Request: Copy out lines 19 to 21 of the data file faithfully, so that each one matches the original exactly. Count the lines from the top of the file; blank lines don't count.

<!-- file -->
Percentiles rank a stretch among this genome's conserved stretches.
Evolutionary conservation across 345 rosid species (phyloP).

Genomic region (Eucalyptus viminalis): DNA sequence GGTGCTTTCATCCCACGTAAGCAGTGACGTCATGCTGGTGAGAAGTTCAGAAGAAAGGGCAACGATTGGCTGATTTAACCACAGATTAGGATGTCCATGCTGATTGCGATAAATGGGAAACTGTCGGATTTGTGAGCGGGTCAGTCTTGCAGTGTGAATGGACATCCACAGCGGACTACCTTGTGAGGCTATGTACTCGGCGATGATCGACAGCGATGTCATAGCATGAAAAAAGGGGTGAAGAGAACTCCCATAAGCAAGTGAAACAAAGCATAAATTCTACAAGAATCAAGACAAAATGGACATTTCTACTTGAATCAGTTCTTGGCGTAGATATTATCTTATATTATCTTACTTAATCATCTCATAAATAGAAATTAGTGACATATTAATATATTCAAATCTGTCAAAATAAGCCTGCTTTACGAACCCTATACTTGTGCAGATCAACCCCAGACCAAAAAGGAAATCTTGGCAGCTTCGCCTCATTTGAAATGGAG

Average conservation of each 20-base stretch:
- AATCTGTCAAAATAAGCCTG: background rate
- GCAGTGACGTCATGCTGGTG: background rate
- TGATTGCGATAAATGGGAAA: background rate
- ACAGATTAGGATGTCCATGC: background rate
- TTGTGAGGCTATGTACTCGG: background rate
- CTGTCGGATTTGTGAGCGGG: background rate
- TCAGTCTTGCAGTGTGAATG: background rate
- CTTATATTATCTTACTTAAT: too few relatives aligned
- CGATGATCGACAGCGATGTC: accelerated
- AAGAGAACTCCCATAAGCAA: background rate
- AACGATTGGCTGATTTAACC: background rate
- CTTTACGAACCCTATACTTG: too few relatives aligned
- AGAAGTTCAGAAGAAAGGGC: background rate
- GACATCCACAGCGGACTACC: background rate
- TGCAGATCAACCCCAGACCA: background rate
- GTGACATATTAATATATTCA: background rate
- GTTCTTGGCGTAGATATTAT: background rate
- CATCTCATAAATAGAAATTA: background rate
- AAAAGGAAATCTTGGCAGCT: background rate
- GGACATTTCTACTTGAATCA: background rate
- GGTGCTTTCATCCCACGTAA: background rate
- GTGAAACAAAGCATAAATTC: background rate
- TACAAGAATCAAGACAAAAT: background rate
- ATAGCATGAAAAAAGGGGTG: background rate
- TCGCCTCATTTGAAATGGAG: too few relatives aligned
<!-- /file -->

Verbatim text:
- TGCAGATCAACCCCAGACCA: background rate
- GTGACATATTAATATATTCA: background rate
- GTTCTTGGCGTAGATATTAT: background rate